Address [1] 297615 0
Country [1] 297615 0

Ethics approval
Ethics application status
Not required
Ethics committee name [1] 299463 0
Ethics committee address [1] 299463 0
Ethics committee country [1] 299463 0
Date submitted for ethics approval [1] 299463 0
Approval date [1] 299463 0
Ethics approval number [1] 299463 0

Summary
Brief summary
Renal colic is a common clinical presentation in the ED. It is generally caused by calculi in the upper urinary tract (urolithiasis) obstructing the flow of urine. Over the past decade, CT KUB use has become widespread, and is now considered the first-line imaging method in the evaluation of suspected renal colic.
In our tertiary-level urban hospital, any ED doctor can refer a patient to radiology for a CT KUB. However, all referrals for diagnostic imaging modalities other than plain radiography are discussed with a liaison radiologist for vetting and acceptance prior to the imaging being performed. After-hours (1630h to 0830h), the liaison radiologist is the lone on-call radiology registrar, who is also responsible for all acute CT reporting. Historically, this referral process has been put in place to rationalise radiology resources and prevent unnecessary or inappropriate imaging.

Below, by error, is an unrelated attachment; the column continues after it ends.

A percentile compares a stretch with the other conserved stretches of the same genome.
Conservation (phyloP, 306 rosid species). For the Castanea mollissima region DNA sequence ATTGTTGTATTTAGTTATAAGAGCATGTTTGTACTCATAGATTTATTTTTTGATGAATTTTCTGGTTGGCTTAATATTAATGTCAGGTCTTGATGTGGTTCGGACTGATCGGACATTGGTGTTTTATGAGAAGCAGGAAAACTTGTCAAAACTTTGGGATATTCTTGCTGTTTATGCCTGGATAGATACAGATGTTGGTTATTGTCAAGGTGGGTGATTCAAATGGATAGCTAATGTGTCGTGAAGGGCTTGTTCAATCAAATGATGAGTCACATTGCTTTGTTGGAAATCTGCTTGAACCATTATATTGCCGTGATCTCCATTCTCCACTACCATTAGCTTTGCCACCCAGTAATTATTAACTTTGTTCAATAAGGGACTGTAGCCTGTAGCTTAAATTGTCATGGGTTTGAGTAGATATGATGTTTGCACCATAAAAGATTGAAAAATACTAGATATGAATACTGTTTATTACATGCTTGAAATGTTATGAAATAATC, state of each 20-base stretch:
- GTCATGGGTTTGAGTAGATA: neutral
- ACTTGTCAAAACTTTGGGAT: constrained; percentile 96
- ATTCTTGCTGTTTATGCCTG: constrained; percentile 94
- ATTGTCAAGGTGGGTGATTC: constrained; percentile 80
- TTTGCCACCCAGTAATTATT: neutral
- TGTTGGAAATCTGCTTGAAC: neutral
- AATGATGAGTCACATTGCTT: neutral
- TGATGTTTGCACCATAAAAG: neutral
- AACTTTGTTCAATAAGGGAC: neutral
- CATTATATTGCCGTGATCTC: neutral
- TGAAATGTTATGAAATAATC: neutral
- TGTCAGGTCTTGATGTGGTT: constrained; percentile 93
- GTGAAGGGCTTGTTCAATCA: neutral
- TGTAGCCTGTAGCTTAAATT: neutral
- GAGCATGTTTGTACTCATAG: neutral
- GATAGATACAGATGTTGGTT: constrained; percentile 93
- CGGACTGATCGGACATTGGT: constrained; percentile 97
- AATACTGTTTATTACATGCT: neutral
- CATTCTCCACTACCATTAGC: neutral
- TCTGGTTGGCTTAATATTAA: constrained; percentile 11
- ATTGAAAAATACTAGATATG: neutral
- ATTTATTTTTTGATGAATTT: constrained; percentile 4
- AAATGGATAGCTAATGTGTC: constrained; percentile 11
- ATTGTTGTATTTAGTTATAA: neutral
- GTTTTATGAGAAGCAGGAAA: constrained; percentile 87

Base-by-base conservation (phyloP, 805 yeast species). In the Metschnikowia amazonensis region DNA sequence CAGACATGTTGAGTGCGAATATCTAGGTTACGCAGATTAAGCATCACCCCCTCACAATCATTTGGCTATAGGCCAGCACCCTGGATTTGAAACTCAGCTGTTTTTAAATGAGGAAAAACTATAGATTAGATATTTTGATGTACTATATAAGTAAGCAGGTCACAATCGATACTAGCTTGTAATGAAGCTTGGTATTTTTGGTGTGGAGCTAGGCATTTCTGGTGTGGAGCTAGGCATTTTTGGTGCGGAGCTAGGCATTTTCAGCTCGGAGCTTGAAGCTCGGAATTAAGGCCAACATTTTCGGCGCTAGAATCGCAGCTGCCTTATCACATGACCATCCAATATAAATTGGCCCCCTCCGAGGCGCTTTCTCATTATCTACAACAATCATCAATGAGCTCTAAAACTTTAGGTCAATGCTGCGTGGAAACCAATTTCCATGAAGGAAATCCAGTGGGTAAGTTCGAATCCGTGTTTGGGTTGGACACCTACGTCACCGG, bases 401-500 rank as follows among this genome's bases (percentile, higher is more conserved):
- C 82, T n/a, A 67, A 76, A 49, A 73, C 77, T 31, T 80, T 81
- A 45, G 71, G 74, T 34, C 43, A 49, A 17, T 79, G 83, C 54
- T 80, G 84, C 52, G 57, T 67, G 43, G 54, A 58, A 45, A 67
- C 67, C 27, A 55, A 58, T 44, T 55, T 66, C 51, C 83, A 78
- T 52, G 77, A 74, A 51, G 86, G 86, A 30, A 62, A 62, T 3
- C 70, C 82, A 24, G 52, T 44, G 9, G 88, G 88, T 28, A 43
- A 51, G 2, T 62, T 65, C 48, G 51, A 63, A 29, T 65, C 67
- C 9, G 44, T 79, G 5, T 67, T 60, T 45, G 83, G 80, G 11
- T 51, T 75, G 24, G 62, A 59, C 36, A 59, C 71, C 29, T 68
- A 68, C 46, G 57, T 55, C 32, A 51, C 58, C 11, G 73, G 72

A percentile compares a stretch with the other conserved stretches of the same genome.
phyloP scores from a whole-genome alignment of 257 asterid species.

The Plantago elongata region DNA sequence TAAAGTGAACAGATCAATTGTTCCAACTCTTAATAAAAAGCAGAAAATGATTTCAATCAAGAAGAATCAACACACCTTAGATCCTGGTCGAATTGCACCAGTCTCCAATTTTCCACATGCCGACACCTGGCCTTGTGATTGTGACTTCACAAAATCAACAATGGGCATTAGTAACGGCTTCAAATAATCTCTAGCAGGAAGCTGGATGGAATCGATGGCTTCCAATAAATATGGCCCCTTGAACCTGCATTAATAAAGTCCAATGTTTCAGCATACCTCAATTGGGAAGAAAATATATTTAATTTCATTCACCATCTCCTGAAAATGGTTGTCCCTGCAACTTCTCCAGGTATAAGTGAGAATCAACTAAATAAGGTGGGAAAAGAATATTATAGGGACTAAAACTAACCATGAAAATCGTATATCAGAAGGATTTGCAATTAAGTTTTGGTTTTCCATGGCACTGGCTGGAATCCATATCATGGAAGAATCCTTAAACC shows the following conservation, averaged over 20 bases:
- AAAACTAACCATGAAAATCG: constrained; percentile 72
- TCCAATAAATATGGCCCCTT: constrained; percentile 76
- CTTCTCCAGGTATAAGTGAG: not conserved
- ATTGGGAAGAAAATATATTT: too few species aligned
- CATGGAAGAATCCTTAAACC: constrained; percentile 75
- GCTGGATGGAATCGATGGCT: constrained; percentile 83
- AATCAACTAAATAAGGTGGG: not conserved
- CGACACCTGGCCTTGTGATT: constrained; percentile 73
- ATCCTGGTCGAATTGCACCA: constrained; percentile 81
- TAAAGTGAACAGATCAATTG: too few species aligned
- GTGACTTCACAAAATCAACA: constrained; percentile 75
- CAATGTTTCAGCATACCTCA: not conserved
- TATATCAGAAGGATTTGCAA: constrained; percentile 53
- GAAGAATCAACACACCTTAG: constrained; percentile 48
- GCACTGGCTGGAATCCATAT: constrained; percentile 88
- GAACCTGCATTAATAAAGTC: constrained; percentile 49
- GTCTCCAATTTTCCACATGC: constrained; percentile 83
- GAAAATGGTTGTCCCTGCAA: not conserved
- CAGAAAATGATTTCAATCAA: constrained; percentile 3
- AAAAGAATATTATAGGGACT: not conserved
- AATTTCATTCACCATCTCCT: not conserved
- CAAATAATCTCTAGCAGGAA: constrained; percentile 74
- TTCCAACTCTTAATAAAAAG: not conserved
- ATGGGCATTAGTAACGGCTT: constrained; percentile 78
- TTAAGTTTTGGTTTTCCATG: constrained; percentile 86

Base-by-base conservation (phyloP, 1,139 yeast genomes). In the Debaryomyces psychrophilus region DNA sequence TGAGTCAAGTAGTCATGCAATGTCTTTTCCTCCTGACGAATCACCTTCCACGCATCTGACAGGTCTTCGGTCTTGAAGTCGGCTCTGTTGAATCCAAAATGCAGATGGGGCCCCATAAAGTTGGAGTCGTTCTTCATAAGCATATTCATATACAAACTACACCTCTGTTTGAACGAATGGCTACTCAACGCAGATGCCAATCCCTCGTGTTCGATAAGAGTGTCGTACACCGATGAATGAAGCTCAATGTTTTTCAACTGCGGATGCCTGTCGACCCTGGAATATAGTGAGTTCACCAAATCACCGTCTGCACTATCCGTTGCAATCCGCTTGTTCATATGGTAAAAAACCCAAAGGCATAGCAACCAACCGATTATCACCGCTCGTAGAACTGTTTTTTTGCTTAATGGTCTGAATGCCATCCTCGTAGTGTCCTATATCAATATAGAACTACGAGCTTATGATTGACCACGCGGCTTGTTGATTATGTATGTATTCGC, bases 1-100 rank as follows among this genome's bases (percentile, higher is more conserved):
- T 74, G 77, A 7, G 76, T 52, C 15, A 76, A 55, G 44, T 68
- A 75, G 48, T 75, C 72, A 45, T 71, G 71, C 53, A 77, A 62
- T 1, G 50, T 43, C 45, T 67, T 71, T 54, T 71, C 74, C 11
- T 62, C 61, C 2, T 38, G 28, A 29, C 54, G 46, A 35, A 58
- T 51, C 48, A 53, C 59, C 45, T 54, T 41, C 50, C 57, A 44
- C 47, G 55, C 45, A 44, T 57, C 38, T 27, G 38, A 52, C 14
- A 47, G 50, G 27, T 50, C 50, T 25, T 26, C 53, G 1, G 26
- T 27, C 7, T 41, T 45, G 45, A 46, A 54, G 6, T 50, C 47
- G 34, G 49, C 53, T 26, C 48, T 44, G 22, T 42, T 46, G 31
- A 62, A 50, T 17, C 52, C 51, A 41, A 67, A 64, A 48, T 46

However, the current referral process is time- and resource-intensive. The typical process necessitates multiple steps: (1) ED medical staff locates the liaison radiologist by telephone or in person; (2) ED medical staff summarises relevant clinical findings and justification for CT KUB imaging to liaison radiologist; (3) liaison radiologist accepts CT KUB referral; (4) ED medical staff delivers the accepted CT KUB referral form to radiographer. Delays in the current process occur depending on the clinical workload and the concurrent availability of ED medical staff and the liaison radiologist at the time when the clinical decision to proceed with imaging is made. The current referral process is perceived by the ED medical staff to unnecessarily time-consuming, for what is a common ED clinical presentation with a usually straightforward management pathway.